Crypto.com raised its eyebrows last week when it announced that the number of cryptocurrency users worldwide could reach 1 billion by the end of 2022.
The timing was exciting given that Bitcoin (BTC) and many other cryptocurrencies are entangled in one of the largest (albeit short) recessions in their history and with the possibility of a tightening of interest rates by the US Federal Reserve.
But the cryptocurrency exchange, which in November named the arena where the Los Angeles Lakers basketball team plays under a 20-year contract, is clearly looking ahead.
In addition, his expectations depended on two developmental features: one in the “developed” world and the other in less mature national economies. It also included some statistical extrapolation. The main arguments for a big crypto leap forward are:
Crypto.com expects the developed countries of the world to create a “clear legal and fiscal framework.”
“Several countries facing hyperinflation and devaluing economies can accept cryptocurrencies as legal tender, such as El Salvador.”
Regarding extrapolation, the company stated: “In 2021, the number of holders of cryptocurrencies in the world almost tripled, from 106 million in January to 295 million in December. If we extrapolate a similar growth rate in 2022, we could reach 11 billion users of cryptocurrency by the end of 2022. ”
But is 1 billion cryptocurrency users really possible by the end of the year, especially given the 50% drop in market price from the beginning of November?
There are probably good secular reasons, including demographics, for believing that adoption will continue to grow exponentially. But will other countries really follow El Salvador’s leadership, given that the country’s BTC investment is currently under water, and if so, who could be next?
Finally, what, if anything, can stand in the way of the steady and growing bias in global cryptocurrency adoption, which according to Crypto.com currently accounts for 3.83% of the world’s population?
Nigel Green, CEO of deVere Group, sees nothing out of the ordinary in this forecast. “There is every reason to believe that this may be true,” he told the Cointelegraph when asked about the stock market’s prospects, largely due to the “snowball effect of mass adoption and increased understanding and interest in cryptocurrencies.”
– It has to do with demography. Young people are more likely to use crypto than the older generation, and we are on the way to a major welfare shift. This is where baby boomers will transfer around $ 40-68 trillion to millennials. ” .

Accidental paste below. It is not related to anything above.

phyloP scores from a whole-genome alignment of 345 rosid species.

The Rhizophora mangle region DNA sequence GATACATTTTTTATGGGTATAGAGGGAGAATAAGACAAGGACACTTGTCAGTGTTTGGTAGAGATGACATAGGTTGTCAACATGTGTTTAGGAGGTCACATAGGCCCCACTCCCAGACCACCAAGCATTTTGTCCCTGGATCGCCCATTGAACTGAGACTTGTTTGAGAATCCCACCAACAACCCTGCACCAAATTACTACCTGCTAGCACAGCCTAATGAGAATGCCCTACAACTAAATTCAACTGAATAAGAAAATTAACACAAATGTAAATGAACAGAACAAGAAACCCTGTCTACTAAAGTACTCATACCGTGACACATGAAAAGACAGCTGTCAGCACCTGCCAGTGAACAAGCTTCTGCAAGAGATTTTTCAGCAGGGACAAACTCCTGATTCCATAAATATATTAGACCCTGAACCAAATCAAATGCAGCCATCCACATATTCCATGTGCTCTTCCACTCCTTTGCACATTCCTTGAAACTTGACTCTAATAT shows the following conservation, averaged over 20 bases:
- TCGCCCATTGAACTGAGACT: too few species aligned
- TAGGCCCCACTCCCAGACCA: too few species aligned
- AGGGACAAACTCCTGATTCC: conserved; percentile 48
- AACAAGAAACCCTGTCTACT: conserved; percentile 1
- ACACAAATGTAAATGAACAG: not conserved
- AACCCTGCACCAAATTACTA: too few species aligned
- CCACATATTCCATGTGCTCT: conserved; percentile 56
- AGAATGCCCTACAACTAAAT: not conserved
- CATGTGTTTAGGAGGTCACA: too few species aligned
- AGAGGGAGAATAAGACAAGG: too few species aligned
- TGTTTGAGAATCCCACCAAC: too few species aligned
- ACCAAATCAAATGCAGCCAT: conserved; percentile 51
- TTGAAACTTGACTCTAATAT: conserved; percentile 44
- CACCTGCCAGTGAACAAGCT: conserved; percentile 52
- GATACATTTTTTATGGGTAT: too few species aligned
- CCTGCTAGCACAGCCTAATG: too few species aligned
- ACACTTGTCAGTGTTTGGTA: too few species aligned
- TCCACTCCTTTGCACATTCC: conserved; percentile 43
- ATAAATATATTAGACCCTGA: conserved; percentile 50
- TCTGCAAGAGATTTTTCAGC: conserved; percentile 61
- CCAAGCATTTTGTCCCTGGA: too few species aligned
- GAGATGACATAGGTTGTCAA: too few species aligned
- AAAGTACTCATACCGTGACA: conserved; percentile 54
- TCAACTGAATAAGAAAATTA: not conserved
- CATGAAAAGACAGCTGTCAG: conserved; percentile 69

Others confirm this generational reality. Wharton School professor Jeremy Siegel recently said: “Let’s face it, Bitcoin has replaced gold as the hedge of inflation in the minds of many young investors. Digital currencies are the new gold for millennials.”
Yu Xiong, professor of business intelligence and director of the Center for Innovation and Marketing at the University of Surrey, told the Cointelegraph that the number of crypto-investors worldwide is “still very small” in the big picture.
Crypto.com’s methodology for counting crypto users is stricter than most users, but the 300 million current users are still at a higher level, and “there is a great potential for more people to get involved and add value.” Chung said, “I saw a lot of new students.” They buy cryptocurrencies »last year.
Xiong believes that global unrest, both political and economic, should encourage adoption. “We are facing increasing uncertainty in the world, such as what is happening in Russia, Ukraine and Taiwan.” People are seeing rising inflation in Turkey and other countries. Under such conditions, “it is unlikely that the value of bitcoin will not rise.”
But is this really the right thing to do? Last week, the International Monetary Fund called on El Salvador to reverse its decision to issue legal tender for bitcoin, citing concerns over “financial stability, financial integrity and consumer protection.” Elsewhere, Jeffrey Frankel, a professor at Harvard’s Kennedy School, stated that “El Salvador’s acceptance of bitcoin as a legal tender is pure folly” – largely because of BTC price volatility.
On January 6, 2022, however, a research report from Fidelity Digital Assets (FDA) came to a different conclusion than El Salvador’s experience, with the FDA stating that it “will not be surprised to see sovereign nation states acquire bitcoin in 2022 and possibly for as long the bank does not want to see Central make an acquisition. ”